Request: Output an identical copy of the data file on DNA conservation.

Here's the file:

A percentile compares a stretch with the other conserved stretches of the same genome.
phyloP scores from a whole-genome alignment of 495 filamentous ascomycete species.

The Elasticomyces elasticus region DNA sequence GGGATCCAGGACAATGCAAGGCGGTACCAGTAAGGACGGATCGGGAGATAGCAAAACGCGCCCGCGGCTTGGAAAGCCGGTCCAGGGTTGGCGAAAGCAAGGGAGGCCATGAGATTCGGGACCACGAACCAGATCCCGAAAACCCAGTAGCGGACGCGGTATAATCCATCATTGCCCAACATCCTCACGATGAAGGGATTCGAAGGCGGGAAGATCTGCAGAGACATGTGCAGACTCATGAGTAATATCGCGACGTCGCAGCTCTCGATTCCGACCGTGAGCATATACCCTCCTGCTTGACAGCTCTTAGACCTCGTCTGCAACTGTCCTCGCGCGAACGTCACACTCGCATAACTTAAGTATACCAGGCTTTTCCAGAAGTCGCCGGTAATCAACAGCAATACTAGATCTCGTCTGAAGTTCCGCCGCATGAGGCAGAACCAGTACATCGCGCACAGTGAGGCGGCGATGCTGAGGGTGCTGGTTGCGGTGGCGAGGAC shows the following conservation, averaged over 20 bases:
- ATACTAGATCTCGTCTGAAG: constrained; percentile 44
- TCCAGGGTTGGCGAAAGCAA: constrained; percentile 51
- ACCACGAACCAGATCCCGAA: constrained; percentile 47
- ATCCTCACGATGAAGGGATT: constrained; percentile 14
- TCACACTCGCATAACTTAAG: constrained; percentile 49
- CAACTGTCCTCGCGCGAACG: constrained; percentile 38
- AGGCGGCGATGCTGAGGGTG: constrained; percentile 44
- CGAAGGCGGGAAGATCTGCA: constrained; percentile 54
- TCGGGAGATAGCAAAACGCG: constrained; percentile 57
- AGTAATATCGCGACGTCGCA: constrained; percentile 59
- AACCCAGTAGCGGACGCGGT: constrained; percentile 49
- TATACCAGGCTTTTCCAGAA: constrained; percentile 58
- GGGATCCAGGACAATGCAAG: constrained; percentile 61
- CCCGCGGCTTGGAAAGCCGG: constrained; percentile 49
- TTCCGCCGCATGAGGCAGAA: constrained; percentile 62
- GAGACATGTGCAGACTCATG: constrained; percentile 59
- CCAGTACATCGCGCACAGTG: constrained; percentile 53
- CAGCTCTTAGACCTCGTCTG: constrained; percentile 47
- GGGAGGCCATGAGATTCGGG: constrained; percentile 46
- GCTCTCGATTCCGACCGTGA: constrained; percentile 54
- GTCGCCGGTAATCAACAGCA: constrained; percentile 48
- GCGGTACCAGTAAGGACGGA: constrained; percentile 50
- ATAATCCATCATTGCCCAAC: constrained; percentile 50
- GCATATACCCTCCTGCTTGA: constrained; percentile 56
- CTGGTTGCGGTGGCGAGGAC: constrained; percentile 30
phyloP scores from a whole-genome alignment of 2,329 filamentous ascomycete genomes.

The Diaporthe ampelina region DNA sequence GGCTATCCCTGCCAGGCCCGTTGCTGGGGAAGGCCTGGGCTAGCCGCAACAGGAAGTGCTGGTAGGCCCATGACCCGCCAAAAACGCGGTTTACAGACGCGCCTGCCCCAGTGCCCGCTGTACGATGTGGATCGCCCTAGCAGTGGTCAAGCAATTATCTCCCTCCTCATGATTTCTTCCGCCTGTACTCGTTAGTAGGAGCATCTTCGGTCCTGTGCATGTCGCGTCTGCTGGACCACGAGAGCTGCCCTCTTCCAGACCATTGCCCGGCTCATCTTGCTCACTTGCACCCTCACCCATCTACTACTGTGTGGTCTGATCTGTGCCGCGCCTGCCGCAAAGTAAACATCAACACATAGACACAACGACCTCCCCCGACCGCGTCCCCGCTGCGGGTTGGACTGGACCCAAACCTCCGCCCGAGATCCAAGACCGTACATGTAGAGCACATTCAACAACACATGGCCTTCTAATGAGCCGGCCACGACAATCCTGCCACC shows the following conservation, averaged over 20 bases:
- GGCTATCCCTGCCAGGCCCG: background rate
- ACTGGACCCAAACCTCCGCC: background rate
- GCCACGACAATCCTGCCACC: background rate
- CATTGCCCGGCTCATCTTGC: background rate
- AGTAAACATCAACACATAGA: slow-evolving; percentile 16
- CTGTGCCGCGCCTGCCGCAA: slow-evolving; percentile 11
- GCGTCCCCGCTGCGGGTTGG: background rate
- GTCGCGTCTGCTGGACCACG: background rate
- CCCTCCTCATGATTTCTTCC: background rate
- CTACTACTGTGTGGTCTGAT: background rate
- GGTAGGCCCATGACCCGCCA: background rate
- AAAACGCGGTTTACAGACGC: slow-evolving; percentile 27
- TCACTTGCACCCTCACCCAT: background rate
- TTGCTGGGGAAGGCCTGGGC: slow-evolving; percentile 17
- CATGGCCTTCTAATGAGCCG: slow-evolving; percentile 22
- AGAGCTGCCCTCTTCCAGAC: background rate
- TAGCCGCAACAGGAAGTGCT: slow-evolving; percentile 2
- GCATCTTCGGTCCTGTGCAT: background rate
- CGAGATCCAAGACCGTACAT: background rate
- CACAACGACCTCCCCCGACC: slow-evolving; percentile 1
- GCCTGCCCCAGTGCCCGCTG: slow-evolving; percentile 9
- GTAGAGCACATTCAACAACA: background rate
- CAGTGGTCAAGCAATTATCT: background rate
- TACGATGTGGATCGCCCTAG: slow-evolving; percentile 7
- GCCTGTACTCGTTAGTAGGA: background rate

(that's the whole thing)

A percentile compares a stretch with the other conserved stretches of the same genome.
phyloP scores from a whole-genome alignment of 495 filamentous ascomycete species.

The Elasticomyces elasticus region DNA sequence GGGATCCAGGACAATGCAAGGCGGTACCAGTAAGGACGGATCGGGAGATAGCAAAACGCGCCCGCGGCTTGGAAAGCCGGTCCAGGGTTGGCGAAAGCAAGGGAGGCCATGAGATTCGGGACCACGAACCAGATCCCGAAAACCCAGTAGCGGACGCGGTATAATCCATCATTGCCCAACATCCTCACGATGAAGGGATTCGAAGGCGGGAAGATCTGCAGAGACATGTGCAGACTCATGAGTAATATCGCGACGTCGCAGCTCTCGATTCCGACCGTGAGCATATACCCTCCTGCTTGACAGCTCTTAGACCTCGTCTGCAACTGTCCTCGCGCGAACGTCACACTCGCATAACTTAAGTATACCAGGCTTTTCCAGAAGTCGCCGGTAATCAACAGCAATACTAGATCTCGTCTGAAGTTCCGCCGCATGAGGCAGAACCAGTACATCGCGCACAGTGAGGCGGCGATGCTGAGGGTGCTGGTTGCGGTGGCGAGGAC shows the following conservation, averaged over 20 bases:
- ATACTAGATCTCGTCTGAAG: constrained; percentile 44
- TCCAGGGTTGGCGAAAGCAA: constrained; percentile 51
- ACCACGAACCAGATCCCGAA: constrained; percentile 47
- ATCCTCACGATGAAGGGATT: constrained; percentile 14
- TCACACTCGCATAACTTAAG: constrained; percentile 49
- CAACTGTCCTCGCGCGAACG: constrained; percentile 38
- AGGCGGCGATGCTGAGGGTG: constrained; percentile 44
- CGAAGGCGGGAAGATCTGCA: constrained; percentile 54
- TCGGGAGATAGCAAAACGCG: constrained; percentile 57
- AGTAATATCGCGACGTCGCA: constrained; percentile 59
- AACCCAGTAGCGGACGCGGT: constrained; percentile 49
- TATACCAGGCTTTTCCAGAA: constrained; percentile 58
- GGGATCCAGGACAATGCAAG: constrained; percentile 61
- CCCGCGGCTTGGAAAGCCGG: constrained; percentile 49
- TTCCGCCGCATGAGGCAGAA: constrained; percentile 62
- GAGACATGTGCAGACTCATG: constrained; percentile 59
- CCAGTACATCGCGCACAGTG: constrained; percentile 53
- CAGCTCTTAGACCTCGTCTG: constrained; percentile 47
- GGGAGGCCATGAGATTCGGG: constrained; percentile 46
- GCTCTCGATTCCGACCGTGA: constrained; percentile 54
- GTCGCCGGTAATCAACAGCA: constrained; percentile 48
- GCGGTACCAGTAAGGACGGA: constrained; percentile 50
- ATAATCCATCATTGCCCAAC: constrained; percentile 50
- GCATATACCCTCCTGCTTGA: constrained; percentile 56
- CTGGTTGCGGTGGCGAGGAC: constrained; percentile 30
phyloP scores from a whole-genome alignment of 2,329 filamentous ascomycete genomes.

The Diaporthe ampelina region DNA sequence GGCTATCCCTGCCAGGCCCGTTGCTGGGGAAGGCCTGGGCTAGCCGCAACAGGAAGTGCTGGTAGGCCCATGACCCGCCAAAAACGCGGTTTACAGACGCGCCTGCCCCAGTGCCCGCTGTACGATGTGGATCGCCCTAGCAGTGGTCAAGCAATTATCTCCCTCCTCATGATTTCTTCCGCCTGTACTCGTTAGTAGGAGCATCTTCGGTCCTGTGCATGTCGCGTCTGCTGGACCACGAGAGCTGCCCTCTTCCAGACCATTGCCCGGCTCATCTTGCTCACTTGCACCCTCACCCATCTACTACTGTGTGGTCTGATCTGTGCCGCGCCTGCCGCAAAGTAAACATCAACACATAGACACAACGACCTCCCCCGACCGCGTCCCCGCTGCGGGTTGGACTGGACCCAAACCTCCGCCCGAGATCCAAGACCGTACATGTAGAGCACATTCAACAACACATGGCCTTCTAATGAGCCGGCCACGACAATCCTGCCACC shows the following conservation, averaged over 20 bases:
- GGCTATCCCTGCCAGGCCCG: background rate
- ACTGGACCCAAACCTCCGCC: background rate
- GCCACGACAATCCTGCCACC: background rate
- CATTGCCCGGCTCATCTTGC: background rate
- AGTAAACATCAACACATAGA: slow-evolving; percentile 16
- CTGTGCCGCGCCTGCCGCAA: slow-evolving; percentile 11
- GCGTCCCCGCTGCGGGTTGG: background rate
- GTCGCGTCTGCTGGACCACG: background rate
- CCCTCCTCATGATTTCTTCC: background rate
- CTACTACTGTGTGGTCTGAT: background rate
- GGTAGGCCCATGACCCGCCA: background rate
- AAAACGCGGTTTACAGACGC: slow-evolving; percentile 27
- TCACTTGCACCCTCACCCAT: background rate
- TTGCTGGGGAAGGCCTGGGC: slow-evolving; percentile 17
- CATGGCCTTCTAATGAGCCG: slow-evolving; percentile 22
- AGAGCTGCCCTCTTCCAGAC: background rate
- TAGCCGCAACAGGAAGTGCT: slow-evolving; percentile 2
- GCATCTTCGGTCCTGTGCAT: background rate
- CGAGATCCAAGACCGTACAT: background rate
- CACAACGACCTCCCCCGACC: slow-evolving; percentile 1
- GCCTGCCCCAGTGCCCGCTG: slow-evolving; percentile 9
- GTAGAGCACATTCAACAACA: background rate
- CAGTGGTCAAGCAATTATCT: background rate
- TACGATGTGGATCGCCCTAG: slow-evolving; percentile 7
- GCCTGTACTCGTTAGTAGGA: background rate